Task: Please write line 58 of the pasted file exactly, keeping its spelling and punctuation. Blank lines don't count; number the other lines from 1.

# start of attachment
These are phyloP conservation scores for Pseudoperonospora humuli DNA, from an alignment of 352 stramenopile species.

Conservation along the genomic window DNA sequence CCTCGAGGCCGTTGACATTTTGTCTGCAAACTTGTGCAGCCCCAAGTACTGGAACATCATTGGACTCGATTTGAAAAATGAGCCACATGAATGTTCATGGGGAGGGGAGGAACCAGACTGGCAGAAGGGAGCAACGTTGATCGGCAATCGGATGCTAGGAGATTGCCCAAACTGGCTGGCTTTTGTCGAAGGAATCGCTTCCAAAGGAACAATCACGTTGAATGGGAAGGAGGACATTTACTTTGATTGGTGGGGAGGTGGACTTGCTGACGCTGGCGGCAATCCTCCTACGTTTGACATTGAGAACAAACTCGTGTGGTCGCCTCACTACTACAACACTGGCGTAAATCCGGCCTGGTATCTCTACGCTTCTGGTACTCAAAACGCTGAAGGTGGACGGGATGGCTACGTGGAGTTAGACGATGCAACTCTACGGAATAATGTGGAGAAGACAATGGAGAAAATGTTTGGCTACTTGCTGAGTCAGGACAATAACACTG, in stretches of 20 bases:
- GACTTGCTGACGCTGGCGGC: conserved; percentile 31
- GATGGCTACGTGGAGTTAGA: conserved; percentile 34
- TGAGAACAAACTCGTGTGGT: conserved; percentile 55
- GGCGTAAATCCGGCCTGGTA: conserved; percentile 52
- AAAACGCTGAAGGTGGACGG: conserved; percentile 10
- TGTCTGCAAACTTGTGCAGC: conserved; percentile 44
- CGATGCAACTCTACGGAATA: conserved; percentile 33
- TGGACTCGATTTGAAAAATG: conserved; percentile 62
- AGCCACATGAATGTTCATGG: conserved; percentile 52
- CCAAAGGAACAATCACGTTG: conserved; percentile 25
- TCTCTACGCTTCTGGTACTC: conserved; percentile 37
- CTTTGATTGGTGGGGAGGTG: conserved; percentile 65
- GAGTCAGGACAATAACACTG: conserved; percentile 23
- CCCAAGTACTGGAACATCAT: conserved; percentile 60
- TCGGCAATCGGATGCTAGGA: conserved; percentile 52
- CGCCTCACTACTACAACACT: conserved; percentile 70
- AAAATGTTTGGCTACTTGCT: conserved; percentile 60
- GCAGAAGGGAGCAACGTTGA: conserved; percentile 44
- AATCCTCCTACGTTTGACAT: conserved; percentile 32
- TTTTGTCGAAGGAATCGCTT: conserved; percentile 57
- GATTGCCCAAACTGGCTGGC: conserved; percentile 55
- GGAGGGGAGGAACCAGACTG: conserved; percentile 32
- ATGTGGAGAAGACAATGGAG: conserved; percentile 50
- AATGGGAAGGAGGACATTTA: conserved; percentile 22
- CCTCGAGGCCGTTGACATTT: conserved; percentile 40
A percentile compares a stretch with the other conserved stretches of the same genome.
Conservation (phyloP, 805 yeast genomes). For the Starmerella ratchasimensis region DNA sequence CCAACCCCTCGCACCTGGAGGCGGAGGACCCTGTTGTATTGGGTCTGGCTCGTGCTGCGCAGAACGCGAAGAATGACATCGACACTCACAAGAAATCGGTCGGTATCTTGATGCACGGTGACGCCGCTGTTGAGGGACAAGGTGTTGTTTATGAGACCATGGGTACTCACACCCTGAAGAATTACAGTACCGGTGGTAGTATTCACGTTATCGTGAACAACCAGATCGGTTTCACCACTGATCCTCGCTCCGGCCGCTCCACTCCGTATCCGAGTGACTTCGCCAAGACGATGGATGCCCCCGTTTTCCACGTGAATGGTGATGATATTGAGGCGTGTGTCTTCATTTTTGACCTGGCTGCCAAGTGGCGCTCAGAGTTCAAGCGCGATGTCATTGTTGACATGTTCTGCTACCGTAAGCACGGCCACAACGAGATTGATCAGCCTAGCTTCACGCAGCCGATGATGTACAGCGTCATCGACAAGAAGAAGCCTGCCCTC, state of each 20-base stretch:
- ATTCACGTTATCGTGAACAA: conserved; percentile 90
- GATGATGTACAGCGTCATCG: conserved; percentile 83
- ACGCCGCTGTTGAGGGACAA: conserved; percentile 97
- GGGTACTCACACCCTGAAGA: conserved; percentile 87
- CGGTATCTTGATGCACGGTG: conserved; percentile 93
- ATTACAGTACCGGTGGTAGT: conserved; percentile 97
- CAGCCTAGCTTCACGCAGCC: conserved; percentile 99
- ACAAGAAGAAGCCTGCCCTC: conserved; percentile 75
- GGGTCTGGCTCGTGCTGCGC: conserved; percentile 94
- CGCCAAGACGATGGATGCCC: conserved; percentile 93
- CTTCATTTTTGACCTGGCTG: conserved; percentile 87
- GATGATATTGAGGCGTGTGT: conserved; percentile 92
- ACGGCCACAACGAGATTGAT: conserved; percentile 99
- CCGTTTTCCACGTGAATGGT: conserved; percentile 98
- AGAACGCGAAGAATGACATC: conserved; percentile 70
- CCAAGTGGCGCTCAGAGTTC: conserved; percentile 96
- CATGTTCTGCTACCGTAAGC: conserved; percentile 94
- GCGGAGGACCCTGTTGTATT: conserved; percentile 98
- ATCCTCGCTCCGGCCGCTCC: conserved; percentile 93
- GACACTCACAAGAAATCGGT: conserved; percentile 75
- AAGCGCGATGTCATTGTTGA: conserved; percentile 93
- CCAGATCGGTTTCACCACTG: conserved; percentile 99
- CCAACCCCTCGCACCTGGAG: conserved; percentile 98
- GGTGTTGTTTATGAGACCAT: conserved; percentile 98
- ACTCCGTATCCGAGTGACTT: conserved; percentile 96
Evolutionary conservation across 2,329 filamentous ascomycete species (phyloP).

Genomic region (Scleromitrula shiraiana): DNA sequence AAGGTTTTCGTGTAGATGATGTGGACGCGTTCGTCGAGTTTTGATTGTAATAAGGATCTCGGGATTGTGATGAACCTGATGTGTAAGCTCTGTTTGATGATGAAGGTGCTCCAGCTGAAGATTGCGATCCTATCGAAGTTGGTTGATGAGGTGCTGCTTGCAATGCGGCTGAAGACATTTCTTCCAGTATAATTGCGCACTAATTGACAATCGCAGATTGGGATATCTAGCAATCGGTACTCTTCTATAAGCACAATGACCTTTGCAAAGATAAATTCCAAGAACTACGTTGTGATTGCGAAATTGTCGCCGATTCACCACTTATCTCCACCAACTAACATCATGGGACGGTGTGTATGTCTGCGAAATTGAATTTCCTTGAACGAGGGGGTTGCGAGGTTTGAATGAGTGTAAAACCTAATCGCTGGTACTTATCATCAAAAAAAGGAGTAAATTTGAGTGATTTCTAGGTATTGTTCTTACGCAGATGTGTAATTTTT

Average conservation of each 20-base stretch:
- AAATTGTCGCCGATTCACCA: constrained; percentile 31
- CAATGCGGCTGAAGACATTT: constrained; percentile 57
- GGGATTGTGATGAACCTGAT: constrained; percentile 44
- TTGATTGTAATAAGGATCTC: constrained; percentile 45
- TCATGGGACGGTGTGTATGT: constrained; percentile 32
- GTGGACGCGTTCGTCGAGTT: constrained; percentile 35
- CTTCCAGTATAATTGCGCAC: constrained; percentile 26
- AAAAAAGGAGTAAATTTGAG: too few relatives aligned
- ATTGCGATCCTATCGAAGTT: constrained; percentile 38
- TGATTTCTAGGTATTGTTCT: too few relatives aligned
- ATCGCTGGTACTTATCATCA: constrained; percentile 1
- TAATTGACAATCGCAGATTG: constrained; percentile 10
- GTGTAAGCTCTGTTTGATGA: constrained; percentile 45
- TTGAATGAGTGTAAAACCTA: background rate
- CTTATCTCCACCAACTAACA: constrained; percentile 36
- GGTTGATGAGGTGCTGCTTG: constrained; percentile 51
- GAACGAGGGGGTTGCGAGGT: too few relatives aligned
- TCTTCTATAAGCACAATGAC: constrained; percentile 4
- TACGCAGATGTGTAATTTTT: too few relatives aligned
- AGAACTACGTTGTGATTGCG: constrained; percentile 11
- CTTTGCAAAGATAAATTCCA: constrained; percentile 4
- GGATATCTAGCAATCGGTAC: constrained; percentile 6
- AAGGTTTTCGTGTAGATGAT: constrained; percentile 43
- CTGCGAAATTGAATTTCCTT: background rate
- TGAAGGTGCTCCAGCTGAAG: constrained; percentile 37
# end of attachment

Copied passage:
- AAATTGTCGCCGATTCACCA: constrained; percentile 31